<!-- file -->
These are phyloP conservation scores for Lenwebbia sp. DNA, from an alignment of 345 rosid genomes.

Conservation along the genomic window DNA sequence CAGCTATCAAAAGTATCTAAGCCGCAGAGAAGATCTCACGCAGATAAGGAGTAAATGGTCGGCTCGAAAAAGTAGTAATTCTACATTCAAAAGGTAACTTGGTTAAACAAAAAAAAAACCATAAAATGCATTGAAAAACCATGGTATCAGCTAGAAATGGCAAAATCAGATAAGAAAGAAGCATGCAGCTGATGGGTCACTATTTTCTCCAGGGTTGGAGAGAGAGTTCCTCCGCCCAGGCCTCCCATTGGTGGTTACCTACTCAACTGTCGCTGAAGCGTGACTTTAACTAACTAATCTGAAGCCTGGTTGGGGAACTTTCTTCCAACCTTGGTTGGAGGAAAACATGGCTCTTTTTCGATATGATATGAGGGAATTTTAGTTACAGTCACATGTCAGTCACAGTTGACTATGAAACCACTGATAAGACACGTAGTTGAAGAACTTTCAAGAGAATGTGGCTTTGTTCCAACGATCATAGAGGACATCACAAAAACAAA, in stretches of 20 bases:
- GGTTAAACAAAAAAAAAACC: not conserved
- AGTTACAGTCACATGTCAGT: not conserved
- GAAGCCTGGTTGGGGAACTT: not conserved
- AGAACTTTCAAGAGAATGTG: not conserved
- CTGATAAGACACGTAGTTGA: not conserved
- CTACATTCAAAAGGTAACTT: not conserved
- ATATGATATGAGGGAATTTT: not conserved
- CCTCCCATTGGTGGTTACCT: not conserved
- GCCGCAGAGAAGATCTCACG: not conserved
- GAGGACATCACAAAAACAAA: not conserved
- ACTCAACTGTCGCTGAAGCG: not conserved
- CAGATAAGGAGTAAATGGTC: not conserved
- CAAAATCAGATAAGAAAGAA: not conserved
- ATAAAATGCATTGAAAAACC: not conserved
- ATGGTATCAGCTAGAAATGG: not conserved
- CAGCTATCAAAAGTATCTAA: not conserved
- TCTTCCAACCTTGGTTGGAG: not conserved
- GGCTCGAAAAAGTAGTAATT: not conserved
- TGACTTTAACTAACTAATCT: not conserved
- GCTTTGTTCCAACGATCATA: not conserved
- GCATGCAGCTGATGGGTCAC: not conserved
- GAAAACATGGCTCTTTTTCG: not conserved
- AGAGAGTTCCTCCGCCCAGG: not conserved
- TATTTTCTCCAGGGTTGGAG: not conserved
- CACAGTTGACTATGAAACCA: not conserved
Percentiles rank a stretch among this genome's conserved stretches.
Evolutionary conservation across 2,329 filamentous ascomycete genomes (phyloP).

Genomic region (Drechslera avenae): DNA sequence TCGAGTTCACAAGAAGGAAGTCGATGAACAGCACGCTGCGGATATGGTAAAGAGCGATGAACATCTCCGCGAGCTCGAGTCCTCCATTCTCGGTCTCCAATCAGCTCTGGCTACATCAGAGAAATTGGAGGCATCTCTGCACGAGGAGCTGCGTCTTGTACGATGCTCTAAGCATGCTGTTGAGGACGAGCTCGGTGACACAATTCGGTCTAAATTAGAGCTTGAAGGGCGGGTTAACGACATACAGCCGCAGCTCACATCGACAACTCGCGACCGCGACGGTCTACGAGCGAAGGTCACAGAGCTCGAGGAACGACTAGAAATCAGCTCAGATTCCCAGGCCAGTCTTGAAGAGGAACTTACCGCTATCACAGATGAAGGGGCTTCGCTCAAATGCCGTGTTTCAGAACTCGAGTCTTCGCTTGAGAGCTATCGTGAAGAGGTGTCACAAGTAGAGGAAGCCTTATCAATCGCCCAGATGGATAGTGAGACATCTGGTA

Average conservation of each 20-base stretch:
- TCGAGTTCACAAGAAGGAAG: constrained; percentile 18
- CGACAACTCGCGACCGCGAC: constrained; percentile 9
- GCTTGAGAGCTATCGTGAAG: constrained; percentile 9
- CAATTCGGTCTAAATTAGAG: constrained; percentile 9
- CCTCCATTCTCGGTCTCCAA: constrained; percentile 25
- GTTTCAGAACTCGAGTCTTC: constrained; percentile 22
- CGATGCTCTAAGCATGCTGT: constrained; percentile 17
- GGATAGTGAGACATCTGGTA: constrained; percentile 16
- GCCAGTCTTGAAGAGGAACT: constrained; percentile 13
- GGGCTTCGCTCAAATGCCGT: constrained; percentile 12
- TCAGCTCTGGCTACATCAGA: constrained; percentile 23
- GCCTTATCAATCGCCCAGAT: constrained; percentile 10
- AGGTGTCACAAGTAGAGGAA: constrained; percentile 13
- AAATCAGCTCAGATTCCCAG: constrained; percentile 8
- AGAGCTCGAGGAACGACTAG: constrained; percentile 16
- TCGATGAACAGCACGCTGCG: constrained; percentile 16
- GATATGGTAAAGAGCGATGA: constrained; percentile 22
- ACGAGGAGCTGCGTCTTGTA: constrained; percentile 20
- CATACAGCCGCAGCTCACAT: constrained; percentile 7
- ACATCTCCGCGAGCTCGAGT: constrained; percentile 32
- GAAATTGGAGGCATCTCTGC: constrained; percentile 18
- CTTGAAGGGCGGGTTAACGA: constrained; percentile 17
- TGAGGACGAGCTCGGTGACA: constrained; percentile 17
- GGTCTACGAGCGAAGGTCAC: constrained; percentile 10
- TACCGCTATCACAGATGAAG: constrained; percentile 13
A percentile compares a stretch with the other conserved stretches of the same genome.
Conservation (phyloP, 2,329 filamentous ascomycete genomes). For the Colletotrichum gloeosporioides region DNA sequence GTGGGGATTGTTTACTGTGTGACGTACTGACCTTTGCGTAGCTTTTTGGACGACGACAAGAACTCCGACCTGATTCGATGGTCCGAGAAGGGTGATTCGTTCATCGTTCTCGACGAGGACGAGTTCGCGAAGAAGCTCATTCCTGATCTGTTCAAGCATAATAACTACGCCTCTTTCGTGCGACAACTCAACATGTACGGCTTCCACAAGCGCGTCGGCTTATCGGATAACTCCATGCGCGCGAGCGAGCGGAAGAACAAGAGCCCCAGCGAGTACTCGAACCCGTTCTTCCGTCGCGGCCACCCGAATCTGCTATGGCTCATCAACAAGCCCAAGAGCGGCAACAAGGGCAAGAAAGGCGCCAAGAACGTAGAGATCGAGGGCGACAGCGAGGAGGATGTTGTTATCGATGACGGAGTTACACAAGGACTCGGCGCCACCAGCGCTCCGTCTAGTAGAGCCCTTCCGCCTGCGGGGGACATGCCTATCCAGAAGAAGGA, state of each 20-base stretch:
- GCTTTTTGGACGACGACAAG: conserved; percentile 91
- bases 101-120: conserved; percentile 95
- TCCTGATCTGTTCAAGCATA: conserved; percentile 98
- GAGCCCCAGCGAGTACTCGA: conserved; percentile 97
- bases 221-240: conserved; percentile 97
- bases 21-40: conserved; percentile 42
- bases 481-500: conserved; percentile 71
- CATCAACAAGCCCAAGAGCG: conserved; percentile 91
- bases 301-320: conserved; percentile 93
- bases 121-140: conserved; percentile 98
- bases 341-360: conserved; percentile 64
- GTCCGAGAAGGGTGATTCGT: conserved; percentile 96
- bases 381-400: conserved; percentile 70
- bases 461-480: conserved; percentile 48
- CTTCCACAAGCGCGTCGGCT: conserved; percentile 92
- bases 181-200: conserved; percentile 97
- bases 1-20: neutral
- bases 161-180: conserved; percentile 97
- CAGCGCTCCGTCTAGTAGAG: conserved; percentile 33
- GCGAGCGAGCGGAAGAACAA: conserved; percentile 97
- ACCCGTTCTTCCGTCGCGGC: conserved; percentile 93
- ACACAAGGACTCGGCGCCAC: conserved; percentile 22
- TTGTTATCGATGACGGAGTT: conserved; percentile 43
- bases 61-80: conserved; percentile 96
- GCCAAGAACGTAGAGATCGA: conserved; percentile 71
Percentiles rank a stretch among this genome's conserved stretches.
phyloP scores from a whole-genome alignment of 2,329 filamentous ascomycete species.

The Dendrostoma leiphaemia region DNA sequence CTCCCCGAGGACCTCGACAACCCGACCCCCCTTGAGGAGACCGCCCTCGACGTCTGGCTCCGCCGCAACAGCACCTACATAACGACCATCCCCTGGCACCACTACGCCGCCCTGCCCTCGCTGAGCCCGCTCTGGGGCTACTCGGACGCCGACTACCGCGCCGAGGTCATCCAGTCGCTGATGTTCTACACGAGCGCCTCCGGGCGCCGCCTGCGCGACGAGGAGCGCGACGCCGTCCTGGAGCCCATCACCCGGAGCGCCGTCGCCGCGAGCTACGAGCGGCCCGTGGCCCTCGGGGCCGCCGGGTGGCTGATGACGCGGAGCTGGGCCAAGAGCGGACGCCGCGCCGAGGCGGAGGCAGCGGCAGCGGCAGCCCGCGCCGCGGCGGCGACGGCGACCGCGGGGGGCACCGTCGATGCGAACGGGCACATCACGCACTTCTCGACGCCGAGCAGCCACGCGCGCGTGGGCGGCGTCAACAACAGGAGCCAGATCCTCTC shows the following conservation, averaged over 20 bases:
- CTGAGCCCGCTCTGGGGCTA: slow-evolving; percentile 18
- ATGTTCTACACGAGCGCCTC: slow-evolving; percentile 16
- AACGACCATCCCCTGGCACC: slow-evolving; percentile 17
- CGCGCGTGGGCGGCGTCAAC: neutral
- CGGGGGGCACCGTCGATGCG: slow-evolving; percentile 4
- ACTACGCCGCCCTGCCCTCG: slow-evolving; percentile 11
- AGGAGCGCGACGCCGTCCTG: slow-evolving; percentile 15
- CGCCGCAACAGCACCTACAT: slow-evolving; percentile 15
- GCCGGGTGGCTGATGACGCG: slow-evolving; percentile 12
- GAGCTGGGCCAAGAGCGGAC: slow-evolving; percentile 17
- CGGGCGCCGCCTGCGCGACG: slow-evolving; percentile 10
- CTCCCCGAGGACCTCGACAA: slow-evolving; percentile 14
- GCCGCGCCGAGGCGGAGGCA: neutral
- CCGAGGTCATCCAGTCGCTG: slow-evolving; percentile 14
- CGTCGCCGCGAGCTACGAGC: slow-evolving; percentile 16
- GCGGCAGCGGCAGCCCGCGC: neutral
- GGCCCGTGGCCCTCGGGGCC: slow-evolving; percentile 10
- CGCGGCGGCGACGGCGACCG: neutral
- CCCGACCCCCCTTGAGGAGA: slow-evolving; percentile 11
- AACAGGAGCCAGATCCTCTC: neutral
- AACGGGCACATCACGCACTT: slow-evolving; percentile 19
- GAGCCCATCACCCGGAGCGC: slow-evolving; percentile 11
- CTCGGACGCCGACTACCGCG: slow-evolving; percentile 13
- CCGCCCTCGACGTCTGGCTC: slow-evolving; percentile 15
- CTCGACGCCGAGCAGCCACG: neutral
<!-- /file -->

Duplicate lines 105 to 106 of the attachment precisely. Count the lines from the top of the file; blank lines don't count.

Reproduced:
- CCCGACCCCCCTTGAGGAGA: slow-evolving; percentile 11
- AACAGGAGCCAGATCCTCTC: neutral